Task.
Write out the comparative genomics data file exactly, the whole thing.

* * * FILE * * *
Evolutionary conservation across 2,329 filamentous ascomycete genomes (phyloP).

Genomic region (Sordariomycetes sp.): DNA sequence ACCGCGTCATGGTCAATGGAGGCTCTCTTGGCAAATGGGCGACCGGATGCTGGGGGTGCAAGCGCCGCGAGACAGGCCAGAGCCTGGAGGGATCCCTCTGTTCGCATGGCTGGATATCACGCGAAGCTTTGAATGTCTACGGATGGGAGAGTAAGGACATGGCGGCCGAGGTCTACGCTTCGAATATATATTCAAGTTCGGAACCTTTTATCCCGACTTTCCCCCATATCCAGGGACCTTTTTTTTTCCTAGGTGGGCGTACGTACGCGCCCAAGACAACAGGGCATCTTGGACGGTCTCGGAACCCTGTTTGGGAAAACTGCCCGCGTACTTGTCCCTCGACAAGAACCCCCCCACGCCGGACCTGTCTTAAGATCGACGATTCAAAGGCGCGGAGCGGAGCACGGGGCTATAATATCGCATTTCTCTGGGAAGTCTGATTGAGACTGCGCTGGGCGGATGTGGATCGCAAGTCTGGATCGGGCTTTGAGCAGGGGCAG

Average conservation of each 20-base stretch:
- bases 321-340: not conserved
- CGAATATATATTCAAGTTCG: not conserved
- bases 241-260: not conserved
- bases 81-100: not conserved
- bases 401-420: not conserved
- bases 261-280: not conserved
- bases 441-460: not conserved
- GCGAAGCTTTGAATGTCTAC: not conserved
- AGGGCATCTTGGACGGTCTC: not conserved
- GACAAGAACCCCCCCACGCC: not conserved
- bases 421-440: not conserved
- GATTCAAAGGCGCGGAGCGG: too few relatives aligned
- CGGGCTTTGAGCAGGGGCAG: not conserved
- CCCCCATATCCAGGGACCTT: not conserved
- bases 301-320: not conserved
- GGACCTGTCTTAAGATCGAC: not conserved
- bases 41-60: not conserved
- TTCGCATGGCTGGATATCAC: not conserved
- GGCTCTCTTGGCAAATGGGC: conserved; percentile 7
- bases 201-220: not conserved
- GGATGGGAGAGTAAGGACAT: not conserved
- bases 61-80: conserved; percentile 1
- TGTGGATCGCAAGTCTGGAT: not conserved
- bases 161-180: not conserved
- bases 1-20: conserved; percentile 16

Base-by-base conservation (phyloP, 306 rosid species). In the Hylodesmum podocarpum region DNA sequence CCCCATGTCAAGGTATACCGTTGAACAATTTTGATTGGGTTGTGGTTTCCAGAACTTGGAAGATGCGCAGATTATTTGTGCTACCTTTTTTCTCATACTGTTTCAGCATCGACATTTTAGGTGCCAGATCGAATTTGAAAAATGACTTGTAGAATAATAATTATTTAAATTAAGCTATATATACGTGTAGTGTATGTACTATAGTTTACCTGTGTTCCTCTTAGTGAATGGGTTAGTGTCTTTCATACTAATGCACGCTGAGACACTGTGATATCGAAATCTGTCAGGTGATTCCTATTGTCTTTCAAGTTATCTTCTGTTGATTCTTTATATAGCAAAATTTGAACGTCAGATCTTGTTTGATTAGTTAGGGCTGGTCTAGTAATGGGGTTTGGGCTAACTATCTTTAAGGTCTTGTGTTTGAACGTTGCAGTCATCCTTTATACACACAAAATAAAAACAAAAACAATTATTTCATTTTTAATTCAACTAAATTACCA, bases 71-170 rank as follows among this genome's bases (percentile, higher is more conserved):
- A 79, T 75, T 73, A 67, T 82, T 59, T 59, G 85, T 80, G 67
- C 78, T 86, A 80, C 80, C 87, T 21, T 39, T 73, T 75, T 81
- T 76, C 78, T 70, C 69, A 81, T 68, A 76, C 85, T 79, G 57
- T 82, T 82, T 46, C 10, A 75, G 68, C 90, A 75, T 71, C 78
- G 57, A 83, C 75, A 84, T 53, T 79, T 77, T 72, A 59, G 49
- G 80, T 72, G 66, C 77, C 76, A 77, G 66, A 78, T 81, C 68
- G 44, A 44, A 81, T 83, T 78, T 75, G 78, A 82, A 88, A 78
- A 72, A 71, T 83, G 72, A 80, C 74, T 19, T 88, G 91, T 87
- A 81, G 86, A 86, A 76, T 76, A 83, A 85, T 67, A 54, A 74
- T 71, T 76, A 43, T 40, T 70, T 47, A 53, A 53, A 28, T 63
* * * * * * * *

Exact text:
Evolutionary conservation across 2,329 filamentous ascomycete genomes (phyloP).

Genomic region (Sordariomycetes sp.): DNA sequence ACCGCGTCATGGTCAATGGAGGCTCTCTTGGCAAATGGGCGACCGGATGCTGGGGGTGCAAGCGCCGCGAGACAGGCCAGAGCCTGGAGGGATCCCTCTGTTCGCATGGCTGGATATCACGCGAAGCTTTGAATGTCTACGGATGGGAGAGTAAGGACATGGCGGCCGAGGTCTACGCTTCGAATATATATTCAAGTTCGGAACCTTTTATCCCGACTTTCCCCCATATCCAGGGACCTTTTTTTTTCCTAGGTGGGCGTACGTACGCGCCCAAGACAACAGGGCATCTTGGACGGTCTCGGAACCCTGTTTGGGAAAACTGCCCGCGTACTTGTCCCTCGACAAGAACCCCCCCACGCCGGACCTGTCTTAAGATCGACGATTCAAAGGCGCGGAGCGGAGCACGGGGCTATAATATCGCATTTCTCTGGGAAGTCTGATTGAGACTGCGCTGGGCGGATGTGGATCGCAAGTCTGGATCGGGCTTTGAGCAGGGGCAG

Average conservation of each 20-base stretch:
- bases 321-340: not conserved
- CGAATATATATTCAAGTTCG: not conserved
- bases 241-260: not conserved
- bases 81-100: not conserved
- bases 401-420: not conserved
- bases 261-280: not conserved
- bases 441-460: not conserved
- GCGAAGCTTTGAATGTCTAC: not conserved
- AGGGCATCTTGGACGGTCTC: not conserved
- GACAAGAACCCCCCCACGCC: not conserved
- bases 421-440: not conserved
- GATTCAAAGGCGCGGAGCGG: too few relatives aligned
- CGGGCTTTGAGCAGGGGCAG: not conserved
- CCCCCATATCCAGGGACCTT: not conserved
- bases 301-320: not conserved
- GGACCTGTCTTAAGATCGAC: not conserved
- bases 41-60: not conserved
- TTCGCATGGCTGGATATCAC: not conserved
- GGCTCTCTTGGCAAATGGGC: conserved; percentile 7
- bases 201-220: not conserved
- GGATGGGAGAGTAAGGACAT: not conserved
- bases 61-80: conserved; percentile 1
- TGTGGATCGCAAGTCTGGAT: not conserved
- bases 161-180: not conserved
- bases 1-20: conserved; percentile 16

Base-by-base conservation (phyloP, 306 rosid species). In the Hylodesmum podocarpum region DNA sequence CCCCATGTCAAGGTATACCGTTGAACAATTTTGATTGGGTTGTGGTTTCCAGAACTTGGAAGATGCGCAGATTATTTGTGCTACCTTTTTTCTCATACTGTTTCAGCATCGACATTTTAGGTGCCAGATCGAATTTGAAAAATGACTTGTAGAATAATAATTATTTAAATTAAGCTATATATACGTGTAGTGTATGTACTATAGTTTACCTGTGTTCCTCTTAGTGAATGGGTTAGTGTCTTTCATACTAATGCACGCTGAGACACTGTGATATCGAAATCTGTCAGGTGATTCCTATTGTCTTTCAAGTTATCTTCTGTTGATTCTTTATATAGCAAAATTTGAACGTCAGATCTTGTTTGATTAGTTAGGGCTGGTCTAGTAATGGGGTTTGGGCTAACTATCTTTAAGGTCTTGTGTTTGAACGTTGCAGTCATCCTTTATACACACAAAATAAAAACAAAAACAATTATTTCATTTTTAATTCAACTAAATTACCA, bases 71-170 rank as follows among this genome's bases (percentile, higher is more conserved):
- A 79, T 75, T 73, A 67, T 82, T 59, T 59, G 85, T 80, G 67
- C 78, T 86, A 80, C 80, C 87, T 21, T 39, T 73, T 75, T 81
- T 76, C 78, T 70, C 69, A 81, T 68, A 76, C 85, T 79, G 57
- T 82, T 82, T 46, C 10, A 75, G 68, C 90, A 75, T 71, C 78
- G 57, A 83, C 75, A 84, T 53, T 79, T 77, T 72, A 59, G 49
- G 80, T 72, G 66, C 77, C 76, A 77, G 66, A 78, T 81, C 68
- G 44, A 44, A 81, T 83, T 78, T 75, G 78, A 82, A 88, A 78
- A 72, A 71, T 83, G 72, A 80, C 74, T 19, T 88, G 91, T 87
- A 81, G 86, A 86, A 76, T 76, A 83, A 85, T 67, A 54, A 74
- T 71, T 76, A 43, T 40, T 70, T 47, A 53, A 53, A 28, T 63